How the Library (Not the Prince) Saved Rapunzel by Wendy Meddour, Illustrated by Rebecca Ashdown

Rosie Revere, Engineer and Ada Twist, Scientist 

Rosie Revere, Engineer and Ada Twist, Scientist by Andrea Beaty, Illustrated by Roberts

These two books are from a series that started with Iggy Peck, Architect, about a class of children who all have various fascinating interests. With Rosie Revere, Engineer and Ada Twist, Scientist, we're introduced to two girls whose interests are typically considered male interests. But Rosie is a keen inventor and loves solving problems by creating devices, and Ada is full of questions she wants answers to, and will conduct experiments to find out those answers. These books are perfect for little girls who aren't interested in stereotypically girlie interests, with two wonderful role models to inspire them to do what they love - and I don't think I need to say how wonderful it is that little girls of colour have someone like them to look up to in Ada. What's also brilliant is each story has a lesson too; Rosie learns that real failure only comes when you give up, not because something didn't work, and Ada learns there's nothing wrong with asking questions.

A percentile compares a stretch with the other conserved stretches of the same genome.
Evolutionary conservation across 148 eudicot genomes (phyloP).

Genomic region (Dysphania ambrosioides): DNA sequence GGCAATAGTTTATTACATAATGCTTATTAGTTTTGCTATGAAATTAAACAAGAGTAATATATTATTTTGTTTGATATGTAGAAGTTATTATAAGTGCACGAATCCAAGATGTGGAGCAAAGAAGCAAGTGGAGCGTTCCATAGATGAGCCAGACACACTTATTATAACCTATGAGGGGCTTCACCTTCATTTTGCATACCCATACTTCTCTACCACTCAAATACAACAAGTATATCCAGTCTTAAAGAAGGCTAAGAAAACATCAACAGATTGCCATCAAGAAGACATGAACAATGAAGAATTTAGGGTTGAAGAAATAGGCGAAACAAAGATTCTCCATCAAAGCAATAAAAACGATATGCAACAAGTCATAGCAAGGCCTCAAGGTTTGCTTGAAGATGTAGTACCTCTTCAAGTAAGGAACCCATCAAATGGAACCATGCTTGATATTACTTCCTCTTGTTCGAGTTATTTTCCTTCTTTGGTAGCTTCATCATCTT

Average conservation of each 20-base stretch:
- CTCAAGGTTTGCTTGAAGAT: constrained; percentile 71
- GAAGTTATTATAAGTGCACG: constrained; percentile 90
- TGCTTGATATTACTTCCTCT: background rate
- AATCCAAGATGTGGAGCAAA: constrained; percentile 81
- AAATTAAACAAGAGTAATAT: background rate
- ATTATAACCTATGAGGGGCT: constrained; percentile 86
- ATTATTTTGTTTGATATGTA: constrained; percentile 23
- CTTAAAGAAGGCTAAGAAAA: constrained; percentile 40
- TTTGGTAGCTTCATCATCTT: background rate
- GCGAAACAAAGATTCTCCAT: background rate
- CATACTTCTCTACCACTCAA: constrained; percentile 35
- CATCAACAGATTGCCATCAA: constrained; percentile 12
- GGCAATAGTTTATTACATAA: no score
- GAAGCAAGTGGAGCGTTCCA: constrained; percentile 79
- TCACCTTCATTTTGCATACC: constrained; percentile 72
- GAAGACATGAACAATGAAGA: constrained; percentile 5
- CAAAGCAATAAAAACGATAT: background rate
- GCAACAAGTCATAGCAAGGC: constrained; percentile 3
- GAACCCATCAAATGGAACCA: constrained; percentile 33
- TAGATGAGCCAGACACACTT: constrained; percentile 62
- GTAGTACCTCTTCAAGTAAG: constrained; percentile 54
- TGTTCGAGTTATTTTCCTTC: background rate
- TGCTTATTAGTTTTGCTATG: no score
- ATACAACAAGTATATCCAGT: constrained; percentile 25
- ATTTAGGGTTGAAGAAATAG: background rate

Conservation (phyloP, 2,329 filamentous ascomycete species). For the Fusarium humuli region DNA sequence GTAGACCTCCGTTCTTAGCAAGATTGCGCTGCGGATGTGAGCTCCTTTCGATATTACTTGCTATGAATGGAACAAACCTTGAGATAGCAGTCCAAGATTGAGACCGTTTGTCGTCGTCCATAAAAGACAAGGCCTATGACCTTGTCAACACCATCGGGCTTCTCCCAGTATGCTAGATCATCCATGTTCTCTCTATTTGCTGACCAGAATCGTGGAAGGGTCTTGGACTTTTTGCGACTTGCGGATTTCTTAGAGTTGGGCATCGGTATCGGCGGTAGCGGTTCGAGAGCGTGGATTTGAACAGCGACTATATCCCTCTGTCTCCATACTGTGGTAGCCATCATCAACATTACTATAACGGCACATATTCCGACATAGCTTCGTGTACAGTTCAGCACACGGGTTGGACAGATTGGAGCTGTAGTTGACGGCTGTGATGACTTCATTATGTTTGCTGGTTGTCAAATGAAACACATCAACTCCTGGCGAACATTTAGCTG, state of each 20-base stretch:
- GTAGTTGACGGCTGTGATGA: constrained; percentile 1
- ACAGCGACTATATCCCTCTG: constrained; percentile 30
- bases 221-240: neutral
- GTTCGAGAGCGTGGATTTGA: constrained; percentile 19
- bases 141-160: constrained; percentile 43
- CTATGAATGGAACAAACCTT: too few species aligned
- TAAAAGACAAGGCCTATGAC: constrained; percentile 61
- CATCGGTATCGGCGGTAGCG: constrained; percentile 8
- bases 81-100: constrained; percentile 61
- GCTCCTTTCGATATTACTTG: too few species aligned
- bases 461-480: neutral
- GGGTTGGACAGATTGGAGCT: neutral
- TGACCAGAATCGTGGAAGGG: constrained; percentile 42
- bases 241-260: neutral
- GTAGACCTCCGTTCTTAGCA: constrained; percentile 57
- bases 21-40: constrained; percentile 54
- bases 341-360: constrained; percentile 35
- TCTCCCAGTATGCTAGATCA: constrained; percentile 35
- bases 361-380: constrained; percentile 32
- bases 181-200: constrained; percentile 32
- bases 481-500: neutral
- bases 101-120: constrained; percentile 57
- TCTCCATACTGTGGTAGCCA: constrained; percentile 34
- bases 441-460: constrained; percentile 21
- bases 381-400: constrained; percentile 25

Rosie Revere, Engineer by Andrea Beaty, Illustrated by David Roberts
(Abrams Books for Young Readers, RRP £9.99)

Rosie Revere, Engineer by Andrea Beaty, Illustrated by David Roberts

Rosie Revere, Engineer by Andrea Beat, Illustrated by David Roberts

Ada Twist, Scientist by Andrea Beaty, Illustrated by David Roberts*
(Abrams Books for Young Readers, RRP £10.99)

Ada Twist, Scientist by Andrea Beaty, Illustrated by Roberts

Ada Twist, Scientist by Andrea Beaty, Illustrated by David Roberts

Little People, Big Dreams Series*

Little People, Big Dreams from Frances Lincoln

The Little People, Big Dreams series from Frances Lincoln is a series telling the stories of well known women, and the dreams they had as children, showing that children can one day achieve their dreams, no matter what they might be. They cover the hardships these women faced, but keep the stories appropriate for the readership. Each story also includes a short biography with photographs of the women.

Maya Angelou by Lisbeth Kaiser, Illustrated by Leire Salaberria
(Frances Lincoln, RRP £9.99)

Maya Angelou by Lisbeth Kaiser, Illustrated by Leire Salaberria